To date this blog has focused pretty much on ways that people are using social media, and aimed to celebrate, promote and support that. It is an online place to signpost to face-to-face activities taking place in and around Dudley borough which offer support to people getting to grips with or tentatively trying out social media – activities such as Social Media Surgeries and BostinCamp. The strapline for this site until today has been “celebrating the ways that people are using social media to do great things and build community across Dudley borough”. Today I’ve added a second area focus: civic tech.

Civic tech, or civic technology, is

“technology (mainly information technology) that enables engagement or participation of the public for good development, enhancing citizen communications, improving government infrastructure, or generally making national and local governments more effective. It encompasses civic applications, platforms supporting government bodies and institutions and other software enabling those goals.” (source: wikipedia)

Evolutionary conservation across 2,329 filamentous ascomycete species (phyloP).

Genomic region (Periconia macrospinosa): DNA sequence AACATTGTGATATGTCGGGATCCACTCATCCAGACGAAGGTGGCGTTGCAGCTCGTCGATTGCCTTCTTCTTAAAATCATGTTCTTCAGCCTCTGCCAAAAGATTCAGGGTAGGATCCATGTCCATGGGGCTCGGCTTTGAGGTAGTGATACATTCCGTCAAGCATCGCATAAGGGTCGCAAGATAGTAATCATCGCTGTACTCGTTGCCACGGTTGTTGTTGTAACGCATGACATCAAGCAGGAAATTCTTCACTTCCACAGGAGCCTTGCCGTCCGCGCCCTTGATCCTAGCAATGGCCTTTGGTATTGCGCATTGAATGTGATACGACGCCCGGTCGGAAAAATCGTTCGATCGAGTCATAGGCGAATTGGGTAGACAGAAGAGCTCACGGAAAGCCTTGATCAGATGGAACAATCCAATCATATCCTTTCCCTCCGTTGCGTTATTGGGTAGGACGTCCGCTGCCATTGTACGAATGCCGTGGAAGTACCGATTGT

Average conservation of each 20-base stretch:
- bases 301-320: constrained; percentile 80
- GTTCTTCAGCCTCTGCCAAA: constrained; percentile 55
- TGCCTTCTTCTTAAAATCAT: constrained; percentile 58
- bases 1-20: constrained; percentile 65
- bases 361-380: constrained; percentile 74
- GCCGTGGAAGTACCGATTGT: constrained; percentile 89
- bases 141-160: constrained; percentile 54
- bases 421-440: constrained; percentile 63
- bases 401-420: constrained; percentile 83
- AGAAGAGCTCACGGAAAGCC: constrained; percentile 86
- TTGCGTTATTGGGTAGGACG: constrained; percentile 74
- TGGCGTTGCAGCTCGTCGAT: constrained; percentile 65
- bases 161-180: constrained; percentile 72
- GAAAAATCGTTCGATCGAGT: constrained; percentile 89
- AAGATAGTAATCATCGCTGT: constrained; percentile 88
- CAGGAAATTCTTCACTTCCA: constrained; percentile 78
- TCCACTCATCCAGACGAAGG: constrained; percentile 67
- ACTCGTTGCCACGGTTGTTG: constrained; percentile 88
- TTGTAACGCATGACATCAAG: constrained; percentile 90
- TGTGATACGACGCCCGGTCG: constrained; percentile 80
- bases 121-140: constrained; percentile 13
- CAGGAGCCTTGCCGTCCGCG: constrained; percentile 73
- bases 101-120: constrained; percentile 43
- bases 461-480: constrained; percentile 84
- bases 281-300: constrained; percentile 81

Interest in civic tech is developing in Dudley, particularly in relation to the development of the Community Council (I’ve started blogging about the Community Council on the Dudley CVS blog). There is a great new post on the Civicist blog about the role of praising and shaming in civic tech. It concludes:

“Until now, behavioral economics in public policy has been mainly about nudging citizens toward preferred choices. Yet it may be time to start also working in the opposite direction, nudging governments to be more responsive to citizens.”

I am of the understanding that senior officers in Dudley Council are keen to invite this nudging from citizens and communities. Indeed I’m starting to do some work on ways to help it to happen. So I’ve added a civic tech page to this blog to draw together useful resources and examples which we might want to learn from here in Dudley, such as work the Knight Foundation has done (see diagram below).

I’ll keep readers updated with ways to get involved in the conversation and activities. I’d love to hear about your favourite examples of civic tech in action, and any experiences you have of developing or using it. Leave a comment here, or get in touch with me on twitter: @dosticen or email: lorna@dudleycvs.org.uk

civic tech

From the Knight Foundation Civic Tech slide deck http://www.slideshare.net/knightfoundation/knight-civictech